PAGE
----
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Title:
ELECTRONIC MUSICAL INSTRUMENT PERCUSSION SYSTEM ELECTROMAGNETIC SENSOR
Document Type and Number:
WIPO Patent Application WO/2014/203285
Kind Code:
A1
Abstract:
This invention is relative to an apparatus of detection of the percussion in an electronic percussion instrument system based on a sensor put together according to the Farady-Neumann-Lentz (FNL) law of physics. It has been applied to an electronic drum, only as an example so not exclusively, that has one or more electronic control units to generate sounds, or rather, still as an example, in other electronic musical instruments played by hand or using objects such as a 'bongo' or the 'kettledrum'. This invention overcomes all currently existing technical limitations that derive from the common use of a detection system of percussion by means of the piezoelectric sensor and, more precisely, the signal peaks (so-called hot spots), and also the risk of breaking the piezoelectric sensor when the surface of the electronic musical instrument is struck exactly where the sensor is positioned, as well as the elimination of the detection of spurious signals coming from mechanical vibrations. THE INVENTION The new system of detection of the percussion in an electronic musical instrument (fig.5) will consist of an upper surface (1) that receives the percussion, covered also by a rubber layer (2), useful for giving a realistic rebound to the musician, to which the FNL sensor magnet (3) is placed in adherence. There will also be a lower surface (5) to which the FNL sensor bobbin (4) is applied and a shock absorber thickness (6) between the two surfaces that allows the two components of the FNL sensor to remain in suspension between them. These two components of the FNL sensor can be inverted on the two surfaces. The system described above allows a better and simpler manufacturing of the musical instrument because the FNL sensor is not fragile should it be struck exactly where it has been applied and, in the same way, avoids every signal peak and is insensitive to spurious signals coming from mechanical vibrations from parts of the musical instrument.

Inventors:
DE VIRGILIIS, Marco (Via Colina 1, Citta Sant'angelo, I-65013, IT)
GELOSO, Pietro (Via Tiro a Segno 20, Chieti, I-66100, IT)
OLIVASTRI, Sisinio (Via dell'Aventino 34, Lanciano, I-66034, IT)
CARAMANICO, Marco (Via Colle Petrano 58, Casalincontrada, I-66012, IT)
Application Number:
IT2013/000348
Publication Date:
December 24, 2014
Filing Date:
December 13, 2013
Export Citation:
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Assignee:
PARSEK S.R.L. (Via Po 52, San Giovanni Teatino, I-66020, IT)
International Classes:
G01H3/14
Domestic Patent References:
WO2010024771A12010-03-04
Foreign References:
DE9200097U11992-05-27
US5276276A1994-01-04
US20040211310A12004-10-28
US5587543A1996-12-24
US5088376A1992-02-18
US6921857B22005-07-26
US6121538A2000-09-19
Attorney, Agent or Firm:
GIANCOLA, Biagio (Via Firenze 44, Pescara, I-65121, IT)
Download PDF:
Claims:
CLAIMS

1 . An electronic percussion instrument system including:

an upper surface (15), flat, made from one or two layers of any rigid material, of any shape (e.g. round, oval, hexagonal, octagonal or any other geometrical form) that represents the percussion surface,

an electromagnetic FNL sensor, positioned beneath in the centre with its cylindrical magnet (16), is in adherence to the upper surface, while the bobbin (17) is positioned in correspondence to the magnet (16) on the lower surface (18),

a lower surface ( 18), flat, made up from one layer or plate of any rigid or elastic material with the same or different dimensions to the upper surface ( 15) on which the bobbin is positioned, being the second component of the FNL sensor,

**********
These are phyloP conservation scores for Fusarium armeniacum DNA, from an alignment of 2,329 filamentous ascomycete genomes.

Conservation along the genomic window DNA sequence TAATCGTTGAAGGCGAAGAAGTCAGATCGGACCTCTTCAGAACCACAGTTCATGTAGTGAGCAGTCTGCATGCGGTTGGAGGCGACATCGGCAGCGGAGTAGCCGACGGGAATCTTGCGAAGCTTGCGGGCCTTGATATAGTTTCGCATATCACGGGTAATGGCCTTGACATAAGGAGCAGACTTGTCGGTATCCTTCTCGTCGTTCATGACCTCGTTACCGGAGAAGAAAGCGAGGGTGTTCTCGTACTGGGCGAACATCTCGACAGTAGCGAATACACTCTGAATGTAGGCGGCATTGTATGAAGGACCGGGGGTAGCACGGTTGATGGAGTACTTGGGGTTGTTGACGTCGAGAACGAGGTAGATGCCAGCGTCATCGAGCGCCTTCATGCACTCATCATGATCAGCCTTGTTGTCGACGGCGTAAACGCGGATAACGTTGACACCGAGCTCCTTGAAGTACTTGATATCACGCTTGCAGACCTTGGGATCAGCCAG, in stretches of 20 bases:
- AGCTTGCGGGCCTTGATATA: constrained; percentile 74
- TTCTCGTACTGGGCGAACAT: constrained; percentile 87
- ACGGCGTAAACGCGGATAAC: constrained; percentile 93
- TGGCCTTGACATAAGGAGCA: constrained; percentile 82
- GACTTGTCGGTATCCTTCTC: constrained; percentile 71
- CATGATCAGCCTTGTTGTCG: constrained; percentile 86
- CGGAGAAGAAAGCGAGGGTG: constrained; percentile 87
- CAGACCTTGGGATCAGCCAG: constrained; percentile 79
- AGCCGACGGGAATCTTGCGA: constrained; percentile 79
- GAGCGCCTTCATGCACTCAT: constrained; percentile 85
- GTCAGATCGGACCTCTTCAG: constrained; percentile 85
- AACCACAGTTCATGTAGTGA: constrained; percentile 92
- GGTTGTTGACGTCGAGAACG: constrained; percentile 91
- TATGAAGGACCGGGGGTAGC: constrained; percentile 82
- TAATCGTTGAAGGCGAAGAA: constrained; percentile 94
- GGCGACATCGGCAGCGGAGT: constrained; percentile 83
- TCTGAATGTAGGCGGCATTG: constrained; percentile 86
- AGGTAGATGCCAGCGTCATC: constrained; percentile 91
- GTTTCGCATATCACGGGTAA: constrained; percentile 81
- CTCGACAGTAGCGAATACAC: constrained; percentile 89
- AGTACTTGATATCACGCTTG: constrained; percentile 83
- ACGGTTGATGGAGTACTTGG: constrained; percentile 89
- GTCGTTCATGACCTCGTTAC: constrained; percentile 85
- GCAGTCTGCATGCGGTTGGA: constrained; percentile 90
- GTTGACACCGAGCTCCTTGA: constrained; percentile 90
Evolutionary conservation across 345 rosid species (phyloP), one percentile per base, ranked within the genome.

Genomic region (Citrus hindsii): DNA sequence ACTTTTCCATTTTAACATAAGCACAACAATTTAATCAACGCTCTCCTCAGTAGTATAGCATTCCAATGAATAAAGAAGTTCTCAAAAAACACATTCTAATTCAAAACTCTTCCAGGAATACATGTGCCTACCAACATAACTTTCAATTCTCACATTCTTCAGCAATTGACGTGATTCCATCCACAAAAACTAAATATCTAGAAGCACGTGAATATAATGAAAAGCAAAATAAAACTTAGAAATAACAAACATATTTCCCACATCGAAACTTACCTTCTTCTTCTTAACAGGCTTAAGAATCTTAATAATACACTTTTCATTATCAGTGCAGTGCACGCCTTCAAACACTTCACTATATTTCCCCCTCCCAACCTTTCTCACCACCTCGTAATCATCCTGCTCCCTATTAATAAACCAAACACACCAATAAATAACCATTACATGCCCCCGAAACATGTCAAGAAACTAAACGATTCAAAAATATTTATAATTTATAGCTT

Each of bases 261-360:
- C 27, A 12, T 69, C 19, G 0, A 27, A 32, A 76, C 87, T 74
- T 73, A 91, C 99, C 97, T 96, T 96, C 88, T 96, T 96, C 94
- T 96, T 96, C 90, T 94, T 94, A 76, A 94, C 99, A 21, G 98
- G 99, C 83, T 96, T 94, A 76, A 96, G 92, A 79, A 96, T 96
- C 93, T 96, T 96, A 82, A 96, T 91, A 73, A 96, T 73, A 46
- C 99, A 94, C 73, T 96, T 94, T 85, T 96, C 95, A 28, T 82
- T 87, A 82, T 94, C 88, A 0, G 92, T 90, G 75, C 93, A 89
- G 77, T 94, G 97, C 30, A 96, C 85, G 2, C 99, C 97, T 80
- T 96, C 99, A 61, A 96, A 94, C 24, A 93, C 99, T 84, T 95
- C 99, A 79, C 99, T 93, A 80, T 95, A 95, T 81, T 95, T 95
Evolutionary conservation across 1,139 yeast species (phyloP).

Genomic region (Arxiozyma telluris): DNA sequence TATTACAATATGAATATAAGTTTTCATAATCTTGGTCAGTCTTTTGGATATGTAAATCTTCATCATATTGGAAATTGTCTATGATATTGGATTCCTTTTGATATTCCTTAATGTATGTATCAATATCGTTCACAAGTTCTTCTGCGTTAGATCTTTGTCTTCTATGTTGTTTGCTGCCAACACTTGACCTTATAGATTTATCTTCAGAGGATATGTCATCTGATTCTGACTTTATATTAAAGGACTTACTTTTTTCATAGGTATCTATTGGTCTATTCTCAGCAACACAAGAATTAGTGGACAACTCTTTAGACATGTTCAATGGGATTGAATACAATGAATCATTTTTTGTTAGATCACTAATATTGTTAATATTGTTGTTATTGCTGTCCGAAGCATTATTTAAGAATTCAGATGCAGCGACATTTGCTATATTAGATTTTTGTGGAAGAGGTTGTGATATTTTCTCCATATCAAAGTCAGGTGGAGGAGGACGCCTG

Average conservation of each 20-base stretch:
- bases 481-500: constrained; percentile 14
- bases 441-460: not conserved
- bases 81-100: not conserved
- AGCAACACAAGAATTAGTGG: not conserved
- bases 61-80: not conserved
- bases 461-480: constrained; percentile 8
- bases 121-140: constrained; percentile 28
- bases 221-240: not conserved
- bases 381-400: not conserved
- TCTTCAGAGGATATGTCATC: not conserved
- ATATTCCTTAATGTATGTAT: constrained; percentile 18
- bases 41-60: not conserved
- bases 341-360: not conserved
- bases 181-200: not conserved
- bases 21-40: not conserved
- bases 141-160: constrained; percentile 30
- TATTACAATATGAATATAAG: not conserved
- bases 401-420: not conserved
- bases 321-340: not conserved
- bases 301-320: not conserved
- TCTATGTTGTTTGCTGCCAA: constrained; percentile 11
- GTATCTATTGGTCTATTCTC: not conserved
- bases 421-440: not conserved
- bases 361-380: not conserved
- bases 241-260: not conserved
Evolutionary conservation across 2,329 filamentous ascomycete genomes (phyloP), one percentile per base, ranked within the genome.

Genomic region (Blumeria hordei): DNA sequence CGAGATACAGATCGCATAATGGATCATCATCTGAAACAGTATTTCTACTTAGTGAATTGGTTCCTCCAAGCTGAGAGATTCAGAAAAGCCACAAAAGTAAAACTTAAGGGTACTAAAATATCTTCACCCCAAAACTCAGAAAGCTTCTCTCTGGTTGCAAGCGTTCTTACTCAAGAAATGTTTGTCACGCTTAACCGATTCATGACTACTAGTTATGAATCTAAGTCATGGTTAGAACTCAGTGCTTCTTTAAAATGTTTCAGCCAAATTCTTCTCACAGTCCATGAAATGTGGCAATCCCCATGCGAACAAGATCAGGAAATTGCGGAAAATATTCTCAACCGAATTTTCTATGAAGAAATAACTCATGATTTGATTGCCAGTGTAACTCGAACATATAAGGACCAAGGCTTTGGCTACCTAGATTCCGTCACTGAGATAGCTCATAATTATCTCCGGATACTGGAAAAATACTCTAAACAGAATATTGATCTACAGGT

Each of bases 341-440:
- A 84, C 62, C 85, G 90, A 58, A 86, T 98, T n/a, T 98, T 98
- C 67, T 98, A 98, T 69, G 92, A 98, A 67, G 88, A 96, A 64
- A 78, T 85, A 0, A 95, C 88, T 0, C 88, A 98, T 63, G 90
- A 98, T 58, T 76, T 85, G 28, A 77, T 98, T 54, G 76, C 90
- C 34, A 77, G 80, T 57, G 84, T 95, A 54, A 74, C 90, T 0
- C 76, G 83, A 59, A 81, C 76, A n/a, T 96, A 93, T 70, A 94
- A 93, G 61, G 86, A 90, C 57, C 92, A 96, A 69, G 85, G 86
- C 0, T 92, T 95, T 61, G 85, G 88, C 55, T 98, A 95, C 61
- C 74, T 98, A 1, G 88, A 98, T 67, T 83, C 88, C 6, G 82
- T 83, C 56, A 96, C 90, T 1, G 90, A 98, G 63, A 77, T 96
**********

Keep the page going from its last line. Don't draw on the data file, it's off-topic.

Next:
a layer (19) of any shape, thickness or dimension, made out of an elastic material placed in adherence to the extremities of the two surfaces ( 15)( 18).

2. An electronic percussion instrument as indicated in claim 1 , where the upper surface (15) is made out of an elastic material, such as rubber, silicone or something else that is flexible, to moderate the percussion stroke and to guarantee a realistic rebound for the musician.

3. An electronic percussion instrument system as indicated in claim 1 where the upper surface (15) is made out of a synthetic skin material.

4. An electronic percussion instrument system as indicated in claims from 1 to 3 where the upper surface (15) is made out of a natural or synthetic material with holes or openings through which air passes.

5. An electronic percussion instrument system as indicated in claims from 1 to 4 where the upper surface ( 15) is made out of a multilayer, even different to one another, of a natural or synthetic or mixed natural or synthetic material with holes or openings through which air passes.

6. An electronic percussion instrument system as indicated in claims from 1 to 5 where the upper surface(15) is made out of a material with various interwoven layers of a natural or synthetic material, or various layers of natural or synthetic material with holes or openings through which air passes.

7. An electronic percussion instrument system as indicated in claims from 1 to 5 where the upper surface (15) is made out of various layers welded together by heat or cold, of a natural or synthetic material with holes or openings through which air passes.

8. An electronic percussion instrument system as indicated in claims from 1 to 7 where the FNL electromagnetic sensor is positioned inverting the magnet ( 16) and the bobbin (17) on the upper (15) and lower (18) surfaces.

9. An electronic percussion instrument system as indicated in claims from 1 to 8 where the upper(l 5) and lower(l 8) surfaces have a curvilinear shape.

10. An electronic percussion instrumental system as indicated in claims from 1 to 9 where the upper (15) surface of any material has a smooth, rough, wrinkly or dotted surface or furrowed with lines, stripes or has varying thicknesses or is made up from various portions adjacent to one another.

1 1. An electronic percussion instrument system as indicated in claims from 1 to 10 where the FNL electromagnetic sensor, magnet ( 17) and bobbin (18), is positioned in any place other than the centre of the two surfaces ( 15)( 18).

12. An electronic percussion instrument system as indicated in claims from 1 to 1 1 where a number of FNL electromagnetic sensors, magnet (17) and bobbin (18) are applied.